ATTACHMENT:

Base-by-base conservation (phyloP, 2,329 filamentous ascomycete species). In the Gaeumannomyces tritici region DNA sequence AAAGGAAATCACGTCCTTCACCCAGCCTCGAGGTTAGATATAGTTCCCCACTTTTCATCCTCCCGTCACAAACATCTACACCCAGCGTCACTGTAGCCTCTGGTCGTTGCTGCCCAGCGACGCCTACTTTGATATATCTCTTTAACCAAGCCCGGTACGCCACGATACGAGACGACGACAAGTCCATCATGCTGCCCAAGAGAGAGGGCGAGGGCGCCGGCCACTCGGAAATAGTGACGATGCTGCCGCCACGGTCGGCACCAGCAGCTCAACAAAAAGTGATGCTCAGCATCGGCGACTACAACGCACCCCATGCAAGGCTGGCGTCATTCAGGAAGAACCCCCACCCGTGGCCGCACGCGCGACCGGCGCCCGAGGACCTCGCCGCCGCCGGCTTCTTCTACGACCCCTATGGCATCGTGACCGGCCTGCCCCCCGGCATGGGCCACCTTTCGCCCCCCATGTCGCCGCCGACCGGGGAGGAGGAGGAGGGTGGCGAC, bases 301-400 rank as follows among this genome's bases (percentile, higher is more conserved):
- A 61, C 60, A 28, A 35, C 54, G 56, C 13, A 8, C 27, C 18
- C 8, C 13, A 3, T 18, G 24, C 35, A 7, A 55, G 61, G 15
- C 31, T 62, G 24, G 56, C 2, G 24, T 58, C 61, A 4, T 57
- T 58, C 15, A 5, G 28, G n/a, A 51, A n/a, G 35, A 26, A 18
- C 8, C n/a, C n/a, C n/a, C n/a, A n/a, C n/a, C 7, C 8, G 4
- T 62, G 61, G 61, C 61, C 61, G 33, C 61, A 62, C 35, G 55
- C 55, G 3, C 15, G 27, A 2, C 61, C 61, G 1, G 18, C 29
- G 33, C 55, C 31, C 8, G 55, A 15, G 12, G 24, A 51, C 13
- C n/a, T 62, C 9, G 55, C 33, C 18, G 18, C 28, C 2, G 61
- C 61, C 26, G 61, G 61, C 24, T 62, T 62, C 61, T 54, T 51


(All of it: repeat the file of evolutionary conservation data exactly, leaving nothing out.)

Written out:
Base-by-base conservation (phyloP, 2,329 filamentous ascomycete species). In the Gaeumannomyces tritici region DNA sequence AAAGGAAATCACGTCCTTCACCCAGCCTCGAGGTTAGATATAGTTCCCCACTTTTCATCCTCCCGTCACAAACATCTACACCCAGCGTCACTGTAGCCTCTGGTCGTTGCTGCCCAGCGACGCCTACTTTGATATATCTCTTTAACCAAGCCCGGTACGCCACGATACGAGACGACGACAAGTCCATCATGCTGCCCAAGAGAGAGGGCGAGGGCGCCGGCCACTCGGAAATAGTGACGATGCTGCCGCCACGGTCGGCACCAGCAGCTCAACAAAAAGTGATGCTCAGCATCGGCGACTACAACGCACCCCATGCAAGGCTGGCGTCATTCAGGAAGAACCCCCACCCGTGGCCGCACGCGCGACCGGCGCCCGAGGACCTCGCCGCCGCCGGCTTCTTCTACGACCCCTATGGCATCGTGACCGGCCTGCCCCCCGGCATGGGCCACCTTTCGCCCCCCATGTCGCCGCCGACCGGGGAGGAGGAGGAGGGTGGCGAC, bases 301-400 rank as follows among this genome's bases (percentile, higher is more conserved):
- A 61, C 60, A 28, A 35, C 54, G 56, C 13, A 8, C 27, C 18
- C 8, C 13, A 3, T 18, G 24, C 35, A 7, A 55, G 61, G 15
- C 31, T 62, G 24, G 56, C 2, G 24, T 58, C 61, A 4, T 57
- T 58, C 15, A 5, G 28, G n/a, A 51, A n/a, G 35, A 26, A 18
- C 8, C n/a, C n/a, C n/a, C n/a, A n/a, C n/a, C 7, C 8, G 4
- T 62, G 61, G 61, C 61, C 61, G 33, C 61, A 62, C 35, G 55
- C 55, G 3, C 15, G 27, A 2, C 61, C 61, G 1, G 18, C 29
- G 33, C 55, C 31, C 8, G 55, A 15, G 12, G 24, A 51, C 13
- C n/a, T 62, C 9, G 55, C 33, C 18, G 18, C 28, C 2, G 61
- C 61, C 26, G 61, G 61, C 24, T 62, T 62, C 61, T 54, T 51